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weavemama: wynterroseskye: weavemama: purplemagicalgirl: weavemama: They can flip off this country all they want considering the fact it was theirs first. Isn’t Mt. Rushmore sacred to native peoples? Kinda fucked up we put their killers faces on it Yes. Before the sculptures were built, the land was sacredly owned by indigenous tribes. In 1980, the land was illegally taken away from them by the supreme court. Not to mention, one of the main people who manufactured the sculptures was literally apart of the KKK… So yeah.. they are more than welcome to flip off these so called “masterpieces”  Anyone know if this is true of false? I literally…….provided sources………….. : Edis Aggin @WiseGuy_ wes27 Those are Native Americans... Lucian B. Wintrich @lucianwintrich They break into our country, steal resources, then do shit like this. And libs still wonder why we are pushing for immigration controls... 7/31/17, 9:03 AM weavemama: wynterroseskye: weavemama: purplemagicalgirl: weavemama: They can flip off this country all they want considering the fact it was theirs first. Isn’t Mt. Rushmore sacred to native peoples? Kinda fucked up we put their killers faces on it Yes. Before the sculptures were built, the land was sacredly owned by indigenous tribes. In 1980, the land was illegally taken away from them by the supreme court. Not to mention, one of the main people who manufactured the sculptures was literally apart of the KKK… So yeah.. they are more than welcome to flip off these so called “masterpieces”  Anyone know if this is true of false? I literally…….provided sources…………..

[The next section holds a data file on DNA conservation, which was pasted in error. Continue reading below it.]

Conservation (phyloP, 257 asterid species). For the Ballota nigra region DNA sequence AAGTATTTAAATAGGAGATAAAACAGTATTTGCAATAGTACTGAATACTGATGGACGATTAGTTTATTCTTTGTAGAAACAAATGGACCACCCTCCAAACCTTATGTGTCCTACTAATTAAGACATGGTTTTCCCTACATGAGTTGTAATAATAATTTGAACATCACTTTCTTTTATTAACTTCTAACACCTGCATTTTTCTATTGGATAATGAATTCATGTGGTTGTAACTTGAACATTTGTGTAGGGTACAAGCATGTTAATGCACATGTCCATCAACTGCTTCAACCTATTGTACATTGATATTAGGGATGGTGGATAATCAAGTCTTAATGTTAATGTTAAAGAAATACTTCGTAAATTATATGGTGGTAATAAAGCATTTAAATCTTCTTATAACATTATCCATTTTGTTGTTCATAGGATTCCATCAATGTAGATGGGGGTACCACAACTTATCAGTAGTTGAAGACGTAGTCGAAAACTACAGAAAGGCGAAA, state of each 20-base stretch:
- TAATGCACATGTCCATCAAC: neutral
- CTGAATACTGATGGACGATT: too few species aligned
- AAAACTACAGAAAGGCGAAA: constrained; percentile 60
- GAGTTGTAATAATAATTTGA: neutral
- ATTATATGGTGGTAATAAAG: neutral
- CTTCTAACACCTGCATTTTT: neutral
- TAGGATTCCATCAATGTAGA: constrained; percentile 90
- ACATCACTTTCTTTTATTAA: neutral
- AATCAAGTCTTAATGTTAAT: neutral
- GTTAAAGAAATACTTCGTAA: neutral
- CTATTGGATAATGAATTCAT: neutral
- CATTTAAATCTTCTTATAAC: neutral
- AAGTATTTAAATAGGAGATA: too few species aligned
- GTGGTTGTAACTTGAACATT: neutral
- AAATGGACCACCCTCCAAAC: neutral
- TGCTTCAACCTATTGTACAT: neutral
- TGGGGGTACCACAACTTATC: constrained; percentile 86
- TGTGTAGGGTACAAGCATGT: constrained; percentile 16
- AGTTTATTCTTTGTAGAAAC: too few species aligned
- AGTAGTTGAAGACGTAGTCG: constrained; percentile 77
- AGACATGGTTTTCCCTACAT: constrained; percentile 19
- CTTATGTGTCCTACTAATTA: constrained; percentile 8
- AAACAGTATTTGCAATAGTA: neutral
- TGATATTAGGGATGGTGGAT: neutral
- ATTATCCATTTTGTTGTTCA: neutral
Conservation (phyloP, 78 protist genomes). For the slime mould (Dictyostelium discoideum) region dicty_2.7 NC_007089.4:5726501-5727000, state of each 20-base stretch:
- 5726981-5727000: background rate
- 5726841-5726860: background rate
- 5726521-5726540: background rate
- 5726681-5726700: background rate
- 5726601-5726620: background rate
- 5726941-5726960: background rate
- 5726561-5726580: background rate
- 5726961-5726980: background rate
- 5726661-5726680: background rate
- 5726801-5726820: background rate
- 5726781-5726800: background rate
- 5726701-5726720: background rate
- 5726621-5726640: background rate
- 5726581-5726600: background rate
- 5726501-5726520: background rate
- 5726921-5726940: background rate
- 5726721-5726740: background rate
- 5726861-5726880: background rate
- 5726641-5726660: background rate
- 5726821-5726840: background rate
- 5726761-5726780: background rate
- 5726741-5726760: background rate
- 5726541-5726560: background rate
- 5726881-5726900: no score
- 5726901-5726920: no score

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<p><a href="http://siryouarebeingmocked.tumblr.com/post/173208246746/penfairy-tranny-levi-thatjedirey" class="tumblr_blog">siryouarebeingmocked</a>:</p> <blockquote><p><a href="http://penfairy.tumblr.com/post/172925169819/tranny-levi-thatjedirey-dear-tumb1r" class="tumblr_blog">penfairy</a>:</p><blockquote> <p><a href="https://tranny-levi.tumblr.com/post/171891729444/thatjedirey-dear-tumb1r-marauders4evr" class="tumblr_blog">tranny-levi</a>:</p> <blockquote> <p><a href="https://thatjedirey.tumblr.com/post/171824649753/dear-tumb1r-marauders4evr" class="tumblr_blog">thatjedirey</a>:</p> <blockquote> <p><a class="tumblr_blog" href="http://dear-tumb1r.tumblr.com/post/129217385977">dear-tumb1r</a>:</p> <blockquote> <p><a class="tumblr_blog" href="http://marauders4evr.tumblr.com/post/129173913032">marauders4evr</a>:</p> <blockquote> <p><a class="tumblr_blog" href="http://prettyboyshyflizzy.tumblr.com/post/129146094919">prettyboyshyflizzy</a>:</p> <blockquote> <p><a class="tumblr_blog" href="http://jjsinterlude.tumblr.com/post/129143136115">jjsinterlude</a>:</p> <blockquote> <p><a class="tumblr_blog" href="http://norest4thaweary.tumblr.com/post/129129906330">norest4thaweary</a>:</p> <blockquote> <p><a class="tumblr_blog" href="http://eternalfratboy.tumblr.com/post/129127360590">eternalfratboy</a>:</p> <blockquote> <p><a class="tumblr_blog" href="http://bobbsayshi.tumblr.com/post/129108561665">bobbsayshi</a>:</p> <blockquote> <p>I looked it up just to be sure and this shit is Fr y'all The Tasmanian people had a dialect and way of life that was different from other Aborigines. The British killed the men and women of the tribes and took away their food supply when they first arrived. Later they tried to “civilize” the Tasmanians and subject them to foreign diseases to kill off the last of them. The last full-blood Tasmanian woman was said to have lived until the year1888.</p> </blockquote> <p>Wow!</p> </blockquote> <p>at this point, what <i>isnt </i>racist in this country??!!</p> </blockquote> <p>WHAT THE FUCK</p> </blockquote> <p>Wow 😳😥</p> </blockquote> <p><figure data-orig-width="500" data-orig-height="280" class="tmblr-full"><img src="https://78.media.tumblr.com/6e5c4b741b4a495ccab3c70c04801fd9/tumblr_inline_nuqohbARmv1r91wdr_500.gif" alt="image" data-orig-width="500" data-orig-height="280"/></figure></p> <p><b>As a History Concentration with a rather unsettling love for Looney Tunes and other classic cartoons, I never thought that I’d see the day where my two completely unrelated passions merged up so wonderfully.</b></p> <p><b>And yet, here we are.</b></p> <p><b>So let’s talk about Tasmania, shall we?</b></p> <p><b>Actually, pretty much everything that the OP said about Tasmania is correct.</b></p> <p><b>By the way, her name was Truganini (Nickname: Lallah Rookh.<i>)</i> If you’re going to use her legacy to try to criticize an old cartoon character you should at least give her the common courtesy of a name.</b></p> <p><b>Now then, let’s talk about Looney Tunes.</b></p> <p><b>Or more specifically, let us talk about the Tasmanian Devil.</b></p> <p><b>Taz for short.</b></p> <p><b>Great character.</b></p> <p><b>Fun, energetic, hungry, and <i>not a racist portrayal in any way, shape, or form.</i></b></p> <p><b>The statement that Taz is a racist portrayal of the Tasmanian people is <i>completely and one hundred percent wrong.</i></b></p> <p><b>Now I know what you’re thinking…</b></p> <p><b>“Alright marauders4evr, what <i>is </i>the Tasmanian Devil based off of?”<br/></b></p> <p><b>Well, Im glad that you asked.</b></p> <p><b>Gather ‘round and listen closely now because this is going to be one of the greatest revelations that you will ever hear in your mortal lives.</b></p> <p><b>The Tasmanian Devil…</b></p> <p><b>…is based off of the Tasmanian Devil!</b></p> <p><b>Yeah!</b></p> <p><b>It’s a real animal!</b></p> <figure data-orig-width="250" data-orig-height="163"><img src="https://78.media.tumblr.com/09f7806bd3aeae2a8a28051cef0b1a0d/tumblr_inline_nuqoutIf6p1r91wdr_540.jpg" alt="image" data-orig-width="250" data-orig-height="163"/></figure><p><b>An energetic animal who eats everything in its sight.<br/></b></p> <p><b>And Robert McKimson based a character off of it.</b></p> <p><b>Speaking of one of the great men behind Looney Tunes…</b></p> <p><b>Let’s talk about Mel Blanc!</b></p> <p><b>I love him!</b></p> <p><b>I wish that I could have met him!</b></p> <p><b>He’s one of my late heroes.</b></p> <p><b>Phenomenal voice actor.</b></p> <p><b>The best that has ever existed.</b></p> <p><b>The Man of 1000 Voices he’s called.</b></p> <p><b>(And that’s an underestimate!)</b></p> <p><b>The point is that he took a lot of pride in his work.</b></p> <p><b>So what did he base Taz’s dialect off of?</b></p> <p><b>I can tell you right now that it wasn’t the Tasmanian people.</b></p> <p><b>Mel Blanc based the sound of the Tasmanian Devil…</b></p> <p><b>…off of the Tasmanian Devil!</b></p> <p><b>Here’s a clip of Taz’s dialect:</b></p> <figure class="tmblr-embed tmblr-full" data-provider="youtube" data-orig-width="459" data-orig-height="344" data-url="https%3A%2F%2Fwww.youtube.com%2Fwatch%3Fv%3DEd0Hg7stjHE"><iframe width="540" height="405" id="youtube_iframe" src="https://www.youtube.com/embed/Ed0Hg7stjHE?feature=oembed&amp;enablejsapi=1&amp;origin=https://safe.txmblr.com&amp;wmode=opaque" frameborder="0"></iframe></figure><p><b>And here’s a clip of the Tasmanian Devil’s scream:</b></p> <figure class="tmblr-embed tmblr-full" data-provider="youtube" data-orig-width="459" data-orig-height="344" data-url="https%3A%2F%2Fwww.youtube.com%2Fwatch%3Fv%3DE3RjAh8PRTQ"><iframe width="540" height="405" src="https://www.youtube.com/embed/E3RjAh8PRTQ?feature=oembed&amp;enablejsapi=1&amp;origin=https://safe.txmblr.com&amp;wmode=opaque" frameborder="0"></iframe></figure><p><b>(Chilling, ain’t it?)</b></p> <p><b>(On a side note, I just love to imagine Mel in the recording booth, screaming and growling before calmly doing Bugs’ voice!)</b></p> <p><b>In conclusion…</b></p> <p><b>What happened to the Tasmanian people truly is saddening and I wish that it hadn’t happened.</b></p> <p><b>THE TASMANIAN DEVIL (TAZ) IS NOT A RACIST PORTRAYAL IN ANY WAY, SHAPE, OR FORM</b></p> <p><b>THE TASMANIAN DEVIL IS A REAL ANIMAL!</b></p> <p><b>MEL BLANC WAS AWESOME AND DESERVES YOUR UTMOST RESPECT!</b></p> <p><i><b>T-T-T-T-T-T-THAT’S ALL FOLKS!</b></i></p> </blockquote> <p>Fabulous</p> </blockquote> <p>There’s enough actual, legitimate racism in this world. Speak out against that instead of making shit up. </p> </blockquote> <p>I thought it was common knowledge that all the animals in Looney Tunes were based on actual animals, and aren’t meant to represent people.</p> </blockquote> <p>And by the way, Tasmanian Aboriginals are still around. Truganini was the last full-blooded Palawa, but that doesn’t mean they are “extinct” as those reductive infographics would have you believe. Doesn’t matter how much milk you put in a cup of coffee, it’s still a cup of coffee, and just because Tasmanian aboriginals today are mixed race doesn’t mean they’re not still aboriginal with a living culture and a strong connection to their ancestors and their history. </p> <p>On Bruny Island, Truganini’s birthplace, which the Nuenone people called Lunnawanna-Alonnah, there is a thriving cultural centre called Weetapoona. The government restored land to Tasmanian aboriginals a few years back. There they are doing some fantastic work to revive their customs, work with archaeologists, as well as achieve reconciliation. </p> <p>Colonists certainly committed incomprehensible atrocities. Kidnapping, rape, murder, massacre, theft of land, even theft of aboriginal bodies. Not content with taking their lives and exiling them from country, they took bodies as trophies and sent them across the sea, away from land and ancestors. As a way of excusing their atrocities, perhaps, colonisers spread the idea that Tasmanians were the most backward and least evolved of all human beings, making them valuable “specimens.” It was Truganini’s greatest fear that she would be made a souvenir after she died, and unfortunately her fears came true. It took many, many decades before her body was returned to country. I could go on and on, but my point is that it is so important that we don’t spread this idea of extinction and acknowledge them instead as a living culture who must be allowed to define themselves, their past and their future. Spreading nonsense and reductive half-truths like the one above only makes it worse. </p> </blockquote> <p>OP is either an idiot who can’t do research or a liar.</p></blockquote>: White people killed an entire ethnicity of Blacks & made a cartoon about it for all to laugh at. #whatTheyDontTeach Us The last of the Tasmanians, William Lanr died in 1869. With his death, the Tasma became extinct due to genocide. <p><a href="http://siryouarebeingmocked.tumblr.com/post/173208246746/penfairy-tranny-levi-thatjedirey" class="tumblr_blog">siryouarebeingmocked</a>:</p> <blockquote><p><a href="http://penfairy.tumblr.com/post/172925169819/tranny-levi-thatjedirey-dear-tumb1r" class="tumblr_blog">penfairy</a>:</p><blockquote> <p><a href="https://tranny-levi.tumblr.com/post/171891729444/thatjedirey-dear-tumb1r-marauders4evr" class="tumblr_blog">tranny-levi</a>:</p> <blockquote> <p><a href="https://thatjedirey.tumblr.com/post/171824649753/dear-tumb1r-marauders4evr" class="tumblr_blog">thatjedirey</a>:</p> <blockquote> <p><a class="tumblr_blog" href="http://dear-tumb1r.tumblr.com/post/129217385977">dear-tumb1r</a>:</p> <blockquote> <p><a class="tumblr_blog" href="http://marauders4evr.tumblr.com/post/129173913032">marauders4evr</a>:</p> <blockquote> <p><a class="tumblr_blog" href="http://prettyboyshyflizzy.tumblr.com/post/129146094919">prettyboyshyflizzy</a>:</p> <blockquote> <p><a class="tumblr_blog" href="http://jjsinterlude.tumblr.com/post/129143136115">jjsinterlude</a>:</p> <blockquote> <p><a class="tumblr_blog" href="http://norest4thaweary.tumblr.com/post/129129906330">norest4thaweary</a>:</p> <blockquote> <p><a class="tumblr_blog" href="http://eternalfratboy.tumblr.com/post/129127360590">eternalfratboy</a>:</p> <blockquote> <p><a class="tumblr_blog" href="http://bobbsayshi.tumblr.com/post/129108561665">bobbsayshi</a>:</p> <blockquote> <p>I looked it up just to be sure and this shit is Fr y'all The Tasmanian people had a dialect and way of life that was different from other Aborigines. The British killed the men and women of the tribes and took away their food supply when they first arrived. Later they tried to “civilize” the Tasmanians and subject them to foreign diseases to kill off the last of them. The last full-blood Tasmanian woman was said to have lived until the year1888.</p> </blockquote> <p>Wow!</p> </blockquote> <p>at this point, what <i>isnt </i>racist in this country??!!</p> </blockquote> <p>WHAT THE FUCK</p> </blockquote> <p>Wow 😳😥</p> </blockquote> <p><figure data-orig-width="500" data-orig-height="280" class="tmblr-full"><img src="https://78.media.tumblr.com/6e5c4b741b4a495ccab3c70c04801fd9/tumblr_inline_nuqohbARmv1r91wdr_500.gif" alt="image" data-orig-width="500" data-orig-height="280"/></figure></p> <p><b>As a History Concentration with a rather unsettling love for Looney Tunes and other classic cartoons, I never thought that I’d see the day where my two completely unrelated passions merged up so wonderfully.</b></p> <p><b>And yet, here we are.</b></p> <p><b>So let’s talk about Tasmania, shall we?</b></p> <p><b>Actually, pretty much everything that the OP said about Tasmania is correct.</b></p> <p><b>By the way, her name was Truganini (Nickname: Lallah Rookh.<i>)</i> If you’re going to use her legacy to try to criticize an old cartoon character you should at least give her the common courtesy of a name.</b></p> <p><b>Now then, let’s talk about Looney Tunes.</b></p> <p><b>Or more specifically, let us talk about the Tasmanian Devil.</b></p> <p><b>Taz for short.</b></p> <p><b>Great character.</b></p> <p><b>Fun, energetic, hungry, and <i>not a racist portrayal in any way, shape, or form.</i></b></p> <p><b>The statement that Taz is a racist portrayal of the Tasmanian people is <i>completely and one hundred percent wrong.</i></b></p> <p><b>Now I know what you’re thinking…</b></p> <p><b>“Alright marauders4evr, what <i>is </i>the Tasmanian Devil based off of?”<br/></b></p> <p><b>Well, Im glad that you asked.</b></p> <p><b>Gather ‘round and listen closely now because this is going to be one of the greatest revelations that you will ever hear in your mortal lives.</b></p> <p><b>The Tasmanian Devil…</b></p> <p><b>…is based off of the Tasmanian Devil!</b></p> <p><b>Yeah!</b></p> <p><b>It’s a real animal!</b></p> <figure data-orig-width="250" data-orig-height="163"><img src="https://78.media.tumblr.com/09f7806bd3aeae2a8a28051cef0b1a0d/tumblr_inline_nuqoutIf6p1r91wdr_540.jpg" alt="image" data-orig-width="250" data-orig-height="163"/></figure><p><b>An energetic animal who eats everything in its sight.<br/></b></p> <p><b>And Robert McKimson based a character off of it.</b></p> <p><b>Speaking of one of the great men behind Looney Tunes…</b></p> <p><b>Let’s talk about Mel Blanc!</b></p> <p><b>I love him!</b></p> <p><b>I wish that I could have met him!</b></p> <p><b>He’s one of my late heroes.</b></p> <p><b>Phenomenal voice actor.</b></p> <p><b>The best that has ever existed.</b></p> <p><b>The Man of 1000 Voices he’s called.</b></p> <p><b>(And that’s an underestimate!)</b></p> <p><b>The point is that he took a lot of pride in his work.</b></p> <p><b>So what did he base Taz’s dialect off of?</b></p> <p><b>I can tell you right now that it wasn’t the Tasmanian people.</b></p> <p><b>Mel Blanc based the sound of the Tasmanian Devil…</b></p> <p><b>…off of the Tasmanian Devil!</b></p> <p><b>Here’s a clip of Taz’s dialect:</b></p> <figure class="tmblr-embed tmblr-full" data-provider="youtube" data-orig-width="459" data-orig-height="344" data-url="https%3A%2F%2Fwww.youtube.com%2Fwatch%3Fv%3DEd0Hg7stjHE"><iframe width="540" height="405" id="youtube_iframe" src="https://www.youtube.com/embed/Ed0Hg7stjHE?feature=oembed&amp;enablejsapi=1&amp;origin=https://safe.txmblr.com&amp;wmode=opaque" frameborder="0"></iframe></figure><p><b>And here’s a clip of the Tasmanian Devil’s scream:</b></p> <figure class="tmblr-embed tmblr-full" data-provider="youtube" data-orig-width="459" data-orig-height="344" data-url="https%3A%2F%2Fwww.youtube.com%2Fwatch%3Fv%3DE3RjAh8PRTQ"><iframe width="540" height="405" src="https://www.youtube.com/embed/E3RjAh8PRTQ?feature=oembed&amp;enablejsapi=1&amp;origin=https://safe.txmblr.com&amp;wmode=opaque" frameborder="0"></iframe></figure><p><b>(Chilling, ain’t it?)</b></p> <p><b>(On a side note, I just love to imagine Mel in the recording booth, screaming and growling before calmly doing Bugs’ voice!)</b></p> <p><b>In conclusion…</b></p> <p><b>What happened to the Tasmanian people truly is saddening and I wish that it hadn’t happened.</b></p> <p><b>THE TASMANIAN DEVIL (TAZ) IS NOT A RACIST PORTRAYAL IN ANY WAY, SHAPE, OR FORM</b></p> <p><b>THE TASMANIAN DEVIL IS A REAL ANIMAL!</b></p> <p><b>MEL BLANC WAS AWESOME AND DESERVES YOUR UTMOST RESPECT!</b></p> <p><i><b>T-T-T-T-T-T-THAT’S ALL FOLKS!</b></i></p> </blockquote> <p>Fabulous</p> </blockquote> <p>There’s enough actual, legitimate racism in this world. Speak out against that instead of making shit up. </p> </blockquote> <p>I thought it was common knowledge that all the animals in Looney Tunes were based on actual animals, and aren’t meant to represent people.</p> </blockquote> <p>And by the way, Tasmanian Aboriginals are still around. Truganini was the last full-blooded Palawa, but that doesn’t mean they are “extinct” as those reductive infographics would have you believe. Doesn’t matter how much milk you put in a cup of coffee, it’s still a cup of coffee, and just because Tasmanian aboriginals today are mixed race doesn’t mean they’re not still aboriginal with a living culture and a strong connection to their ancestors and their history. </p> <p>On Bruny Island, Truganini’s birthplace, which the Nuenone people called Lunnawanna-Alonnah, there is a thriving cultural centre called Weetapoona. The government restored land to Tasmanian aboriginals a few years back. There they are doing some fantastic work to revive their customs, work with archaeologists, as well as achieve reconciliation. </p> <p>Colonists certainly committed incomprehensible atrocities. Kidnapping, rape, murder, massacre, theft of land, even theft of aboriginal bodies. Not content with taking their lives and exiling them from country, they took bodies as trophies and sent them across the sea, away from land and ancestors. As a way of excusing their atrocities, perhaps, colonisers spread the idea that Tasmanians were the most backward and least evolved of all human beings, making them valuable “specimens.” It was Truganini’s greatest fear that she would be made a souvenir after she died, and unfortunately her fears came true. It took many, many decades before her body was returned to country. I could go on and on, but my point is that it is so important that we don’t spread this idea of extinction and acknowledge them instead as a living culture who must be allowed to define themselves, their past and their future. Spreading nonsense and reductive half-truths like the one above only makes it worse. </p> </blockquote> <p>OP is either an idiot who can’t do research or a liar.</p></blockquote>